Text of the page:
Friday, December 19, 2014

Some Friday humor...

...about the "real" motivation with respect to Russia...

Thursday, December 18, 2014

What lower bound?

Rates during the Great Rate Compression can't go below zero...can they?  Speaking of "risk free assets", gold has crept up, but U.S. equities continue their phase transformation from risk asset to "safe haven".  What a transmogrification.

The Swiss National Bank on Thursday said it would introduce a negative exchange rate of -0.25 percent on sight deposit account balances at the central bank as it seeks to deter safe-haven buying.


The most important price for a sovereign nation is the price of its currency with respect to other competitor currencies.  Some amazing cascades and spumescent reactions from volatile changes in that price.

Google is now more valuable than the entire Russian stock market. Russia’s stock market is now worth $325 billion while Google is valued at more than $340 billion, according to Bloomberg.

Wednesday, December 10, 2014

The great rate compression continues

The entire world is gripped in a low or zero interest rate environment, and I have written about this on multiple instances here years ago.  Quality collateral has also been purchased by CBs, creating a shortage of "risk free" financial assets.

This is untenable...and the first fissures in this arrangement will be seen in U.S. equities, which have incredibly transmogrified into the "risk free" asset for the world.

The winter months will be telling.

Monday, December 08, 2014

Ding ding!

All aboard the express train!

Chinese brokerages’ valuations have surged to their highest level in more than four years as Shanghai’s surging stock market improves the prospects for trading revenue.

Thursday, December 04, 2014


The Saudis are the monopoly provider of oil.  Every once in awhile we all need to be reminded of this simple fact.  And while coordination is possible with the Saudis and the U.S. with respect to the Russian problem, it is more likley that the Saudis have finally decided to demonstrate to shale producers and other would be competitors who is boss.  They lured out their competitors and are crushing them once they went all-in.

The junk world is shuddering with the prospect of $60 oil.

Tuesday, December 02, 2014


Interesting article outlining the powerful emotional effect and "stickyness" that predictions have on experts.  It is incredibly difficult to admit your prediction is false when your your entire ego balances upon the precipice of mediocrity.

On a more substantive note, Readers here are not surprised about the lack of inflation as most interpretations of how economies work amongst "experts" relied on hopelessly outdated economic models.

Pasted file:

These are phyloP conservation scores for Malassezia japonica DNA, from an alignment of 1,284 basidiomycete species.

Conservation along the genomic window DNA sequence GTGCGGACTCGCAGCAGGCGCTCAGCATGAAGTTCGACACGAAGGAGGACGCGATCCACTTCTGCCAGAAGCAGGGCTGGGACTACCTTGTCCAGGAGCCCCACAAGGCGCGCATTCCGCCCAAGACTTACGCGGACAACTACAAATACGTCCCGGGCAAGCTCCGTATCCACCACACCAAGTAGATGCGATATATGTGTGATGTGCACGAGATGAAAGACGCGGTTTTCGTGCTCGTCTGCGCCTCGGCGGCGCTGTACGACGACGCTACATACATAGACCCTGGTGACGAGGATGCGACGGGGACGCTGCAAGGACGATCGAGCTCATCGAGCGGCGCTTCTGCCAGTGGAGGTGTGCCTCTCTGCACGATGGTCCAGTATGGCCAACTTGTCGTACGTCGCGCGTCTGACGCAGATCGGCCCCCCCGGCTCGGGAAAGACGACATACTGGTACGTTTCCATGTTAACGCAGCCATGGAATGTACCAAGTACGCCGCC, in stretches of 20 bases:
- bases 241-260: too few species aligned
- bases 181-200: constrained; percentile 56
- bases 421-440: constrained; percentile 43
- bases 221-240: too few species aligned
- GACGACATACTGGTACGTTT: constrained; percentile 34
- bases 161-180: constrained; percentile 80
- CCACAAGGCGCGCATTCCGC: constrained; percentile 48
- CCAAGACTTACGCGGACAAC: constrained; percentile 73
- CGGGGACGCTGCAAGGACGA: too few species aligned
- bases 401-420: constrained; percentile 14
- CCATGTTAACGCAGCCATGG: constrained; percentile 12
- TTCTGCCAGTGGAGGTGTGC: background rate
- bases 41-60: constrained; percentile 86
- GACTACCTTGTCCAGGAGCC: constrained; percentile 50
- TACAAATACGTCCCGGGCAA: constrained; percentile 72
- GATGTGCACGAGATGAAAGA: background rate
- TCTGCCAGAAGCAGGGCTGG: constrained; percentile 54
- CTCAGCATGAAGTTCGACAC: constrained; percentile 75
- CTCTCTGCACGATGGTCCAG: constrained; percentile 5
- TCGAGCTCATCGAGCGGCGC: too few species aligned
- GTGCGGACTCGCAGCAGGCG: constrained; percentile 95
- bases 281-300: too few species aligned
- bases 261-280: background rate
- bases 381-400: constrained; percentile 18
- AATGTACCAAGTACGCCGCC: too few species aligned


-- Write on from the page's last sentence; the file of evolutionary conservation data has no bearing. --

A snippet:

Six years later, official consumer price index inflation sits at just 2 percent annually from July 2013 to July 2014, the latest period for which figures are available. This is identical to the rate for the previous year.
We asked four economists and market analysts to revisit what they originally predicted would happen after quantitative easing and assess whether (and why) they were right. Analyst Peter Schiff sticks to his guns, saying that any "claims of victory over inflation are premature and inaccurate. Inflation is easy to see in our current economy, if you make a genuine attempt to measure it." Economist Robert Murphy believes we are in a "calm before the storm" and is "confident that a day of price inflation reckoning looms." Contributing Editor David R. Henderson writes that the "financial crisis has brought such major changes in central banking that uncontrolled inflation from discretionary monetary policy is not as great a danger as it once was," though he remains critical of the Fed's growing powers. And economist Scott Sumner claims victory for the "market monetarists," noting that both Austrians and Keynesians have been proven wrong by events, and urging both sides to "take markets seriously."

Monday, December 01, 2014

Interesting timing...

...for China's announcement of a deposit protection"scheme".  Yes, the conditions ostensibly protect despositors from bank liquidation, but the exemption of foreign bank branches from the condition is telling.  The effects here would shift Chinese deposits from smaller banks and foreign branches to larger Chinese banks.  They also offer additional protection against runs on a bank in times of financial crisis.

Now why would the PBOC be concerned with that?

From the article:

The mainland had 49.9 trillion yuan of personal deposits and 53.7 trillion yuan of corporate time and demand deposits in October, according to the PBOC.
"To establish and regulate a deposit insurance scheme so that depositors are protected and financial risks can be reduced and financial stability maintained, the PBOC has drafted the rules for consultation," the official statement said.
Opinions can be submitted until December 30.
The establishment of a deposit insurance scheme is seen as a precursor to further financial reforms, including the scrapping of remaining controls on interest rates and increasing the role of market forces in the financial sector's operation so that lenders are allowed to fail if they are not well-run or if they take on too much risk.